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Bloomsburry Family law


Opinion: Catherine Flutsch

On 6 January, New York Times journalist, Alex Williams, published an article called ‘The Falling-Down Professions’.1 In the week that Hillary Clinton claimed an unexpected victory over Barack Obama at the New Hampshire primaries, Williams’ article was the second most popular on New York Times online. Williams states that American doctors and lawyers feel that society no longer views these professions as the embodiment of success, leading to a significant drop in the morale of the practitioners of these professions. While Williams draws together US-centric evidence to support his argument, many legal practitioners outside the States will recognise some of the trends...

Borden Ladner Gervais LLP

A traditional view of library and information services is that its primary concern is with storing, organising and enabling access to commercial information sources, such as books and online research tools. Of course, that view has never been entirely accurate. The skills librarians apply to making commercial information sources available to the firm, we also apply to information generated within the firm. Efforts to collect, organise, store and enable access to information held within organisations may be less evident to clients of library services than the books on our shelves, but these efforts are a significant part of what we do. Law firms and the libraries that serve them are in the midst of a period of great change, but this change offers new opportunities for librarians to move beyond our current roles and responsibilities and into new areas. Our firm’s enterprise search project has presented our Library Services department with just such an opportunity: to step outside of our traditional spheres of work, yet contribute to something that is very much aligned with our mission.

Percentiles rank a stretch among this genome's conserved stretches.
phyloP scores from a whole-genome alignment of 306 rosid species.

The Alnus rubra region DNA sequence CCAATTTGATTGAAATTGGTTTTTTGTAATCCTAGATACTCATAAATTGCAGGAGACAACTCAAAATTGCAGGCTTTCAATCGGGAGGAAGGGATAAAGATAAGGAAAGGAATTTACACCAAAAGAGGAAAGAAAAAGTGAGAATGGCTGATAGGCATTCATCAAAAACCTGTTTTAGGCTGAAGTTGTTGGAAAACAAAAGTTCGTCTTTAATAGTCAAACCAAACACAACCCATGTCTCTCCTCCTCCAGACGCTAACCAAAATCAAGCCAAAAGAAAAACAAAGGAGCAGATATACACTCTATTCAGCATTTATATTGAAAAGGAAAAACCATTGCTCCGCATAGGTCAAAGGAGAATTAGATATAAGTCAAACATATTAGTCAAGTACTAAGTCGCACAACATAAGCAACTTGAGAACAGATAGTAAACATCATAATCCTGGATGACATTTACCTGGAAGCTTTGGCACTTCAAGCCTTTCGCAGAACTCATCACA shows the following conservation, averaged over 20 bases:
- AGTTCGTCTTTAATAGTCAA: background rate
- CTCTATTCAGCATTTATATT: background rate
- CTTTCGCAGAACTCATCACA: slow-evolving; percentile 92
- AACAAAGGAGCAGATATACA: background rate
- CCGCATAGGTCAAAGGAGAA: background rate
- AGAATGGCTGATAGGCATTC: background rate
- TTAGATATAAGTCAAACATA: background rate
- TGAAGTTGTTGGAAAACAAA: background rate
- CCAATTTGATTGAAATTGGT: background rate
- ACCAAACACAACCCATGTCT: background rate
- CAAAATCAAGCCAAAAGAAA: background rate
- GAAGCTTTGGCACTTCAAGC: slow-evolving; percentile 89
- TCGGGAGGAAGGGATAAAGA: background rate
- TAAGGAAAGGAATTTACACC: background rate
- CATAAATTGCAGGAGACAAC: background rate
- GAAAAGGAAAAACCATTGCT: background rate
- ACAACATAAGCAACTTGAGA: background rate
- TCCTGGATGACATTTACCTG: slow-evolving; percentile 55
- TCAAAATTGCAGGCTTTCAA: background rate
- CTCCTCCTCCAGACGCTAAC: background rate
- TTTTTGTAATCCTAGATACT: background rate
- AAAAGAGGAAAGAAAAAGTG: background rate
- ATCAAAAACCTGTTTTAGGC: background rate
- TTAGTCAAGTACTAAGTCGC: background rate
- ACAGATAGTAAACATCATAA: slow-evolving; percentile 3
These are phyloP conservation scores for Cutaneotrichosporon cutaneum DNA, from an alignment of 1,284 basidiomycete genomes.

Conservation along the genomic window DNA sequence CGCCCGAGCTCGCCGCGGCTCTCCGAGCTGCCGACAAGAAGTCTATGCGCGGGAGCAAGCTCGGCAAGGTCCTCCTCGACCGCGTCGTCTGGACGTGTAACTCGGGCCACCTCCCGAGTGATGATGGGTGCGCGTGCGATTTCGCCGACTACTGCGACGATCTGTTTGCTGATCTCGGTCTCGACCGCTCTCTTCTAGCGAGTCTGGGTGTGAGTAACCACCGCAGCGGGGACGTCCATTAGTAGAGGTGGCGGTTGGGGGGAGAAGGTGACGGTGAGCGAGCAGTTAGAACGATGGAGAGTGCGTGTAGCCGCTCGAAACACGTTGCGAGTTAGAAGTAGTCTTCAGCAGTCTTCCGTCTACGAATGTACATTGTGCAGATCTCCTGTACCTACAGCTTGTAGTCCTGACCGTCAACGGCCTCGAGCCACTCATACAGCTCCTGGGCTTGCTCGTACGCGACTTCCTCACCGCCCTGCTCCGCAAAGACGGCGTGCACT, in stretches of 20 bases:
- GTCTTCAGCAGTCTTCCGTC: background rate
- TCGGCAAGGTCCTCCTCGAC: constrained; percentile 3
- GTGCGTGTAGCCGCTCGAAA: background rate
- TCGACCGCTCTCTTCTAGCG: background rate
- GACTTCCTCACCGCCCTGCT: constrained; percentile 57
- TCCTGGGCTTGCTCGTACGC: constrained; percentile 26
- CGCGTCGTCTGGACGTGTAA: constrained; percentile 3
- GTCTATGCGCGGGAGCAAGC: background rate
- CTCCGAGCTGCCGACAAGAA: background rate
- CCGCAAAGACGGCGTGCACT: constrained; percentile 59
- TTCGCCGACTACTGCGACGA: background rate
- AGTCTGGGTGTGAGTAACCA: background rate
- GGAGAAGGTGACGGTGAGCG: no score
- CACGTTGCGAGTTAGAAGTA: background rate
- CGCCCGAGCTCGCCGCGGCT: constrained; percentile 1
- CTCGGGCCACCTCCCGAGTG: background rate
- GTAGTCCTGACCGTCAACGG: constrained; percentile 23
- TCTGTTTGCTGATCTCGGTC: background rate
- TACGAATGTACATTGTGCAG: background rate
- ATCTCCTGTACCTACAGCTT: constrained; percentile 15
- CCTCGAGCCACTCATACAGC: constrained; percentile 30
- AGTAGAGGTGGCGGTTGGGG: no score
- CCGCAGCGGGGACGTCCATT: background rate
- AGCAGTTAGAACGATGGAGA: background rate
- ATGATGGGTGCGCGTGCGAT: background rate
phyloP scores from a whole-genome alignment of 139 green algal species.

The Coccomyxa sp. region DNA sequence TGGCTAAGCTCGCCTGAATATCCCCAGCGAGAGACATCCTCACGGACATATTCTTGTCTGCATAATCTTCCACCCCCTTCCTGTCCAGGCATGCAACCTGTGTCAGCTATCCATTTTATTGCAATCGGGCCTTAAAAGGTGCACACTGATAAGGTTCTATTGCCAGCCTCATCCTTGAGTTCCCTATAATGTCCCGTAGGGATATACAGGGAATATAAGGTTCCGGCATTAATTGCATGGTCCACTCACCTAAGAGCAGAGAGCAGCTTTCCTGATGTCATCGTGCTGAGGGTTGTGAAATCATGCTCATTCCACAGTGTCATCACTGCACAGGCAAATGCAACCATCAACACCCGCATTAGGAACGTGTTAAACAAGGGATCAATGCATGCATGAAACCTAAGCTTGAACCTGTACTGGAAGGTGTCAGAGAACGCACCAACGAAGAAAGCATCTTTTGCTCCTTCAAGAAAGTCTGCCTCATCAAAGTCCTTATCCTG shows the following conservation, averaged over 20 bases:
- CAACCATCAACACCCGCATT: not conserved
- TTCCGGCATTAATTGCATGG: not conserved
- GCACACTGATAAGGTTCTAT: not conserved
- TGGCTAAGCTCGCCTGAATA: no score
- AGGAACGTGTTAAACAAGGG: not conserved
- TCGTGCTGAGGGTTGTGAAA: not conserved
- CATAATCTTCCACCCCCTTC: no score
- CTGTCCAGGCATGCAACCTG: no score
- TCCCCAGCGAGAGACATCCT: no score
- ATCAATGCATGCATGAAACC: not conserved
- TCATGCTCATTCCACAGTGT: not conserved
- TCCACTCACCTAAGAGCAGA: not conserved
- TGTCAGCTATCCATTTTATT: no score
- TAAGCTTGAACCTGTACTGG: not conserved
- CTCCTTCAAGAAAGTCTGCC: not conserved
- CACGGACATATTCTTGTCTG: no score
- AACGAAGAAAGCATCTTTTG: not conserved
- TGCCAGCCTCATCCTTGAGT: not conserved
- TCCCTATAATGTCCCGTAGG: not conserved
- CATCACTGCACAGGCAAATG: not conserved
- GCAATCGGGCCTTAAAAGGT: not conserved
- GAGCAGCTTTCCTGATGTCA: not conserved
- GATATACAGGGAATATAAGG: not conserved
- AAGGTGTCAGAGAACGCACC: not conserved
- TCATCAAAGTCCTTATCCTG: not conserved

Received wisdom

Technology has enabled lawyers to connect with one another more easily than ever. That they can achieve this without ever having to meet in person may, for some, also be nothing short of a huge relief. But some law firms are waking up to the myriad dangers of this increasingly faceless age. Enter the legal apprentice.  

The game of tagging

As businesses reach the point of information overload, one option is to allow people to categorise data for themselves – deciding keywords to tag for future users. But will collaborative tagging catch on in the law firm environment?

Upgrade and unify

When Mills & Reeve made the decision to embark on a necessary upgrade of its business-critical telephony systems, it soon saw an opportunity to achieve much more for the business by integrating communications and IT via an intelligent unified-communications infrastructure.

E-mail anytime, anywhere

Taylor Wessing introduced a new e-mail management solution to ensure 24/7 access for lawyers as part of its business-continuity plans.

Thought leader

I vividly remember my first moment of wonder at the advances of technology a few decades ago, when I was able to dial into my answering machine at home and hear the messages left.

Voyage of discovery

Litigation lawyers are dealing with a growing mountain of electronic data and need to make quick decisions about what will be relevant. In-house or external e-dicovery solutions can save valuable time, money…and clients.

Handling information overload

The amount of information a law firm routinely stores and processes places a huge strain on management systems to maximise efficiency. Portal technology can filter information for user-friendly presentation, but careful planning is required to ensure a return on investment.

Dealing with data diversity

Departments often need different things from the mass of client information at a law firm’s disposal. Practice management has different needs to client-relationship management, which requires summary information to get an accurate picture of key client accounts. Consolidation of that data is therefore a challenge, but a phased and focused approach can avoid the pitfalls.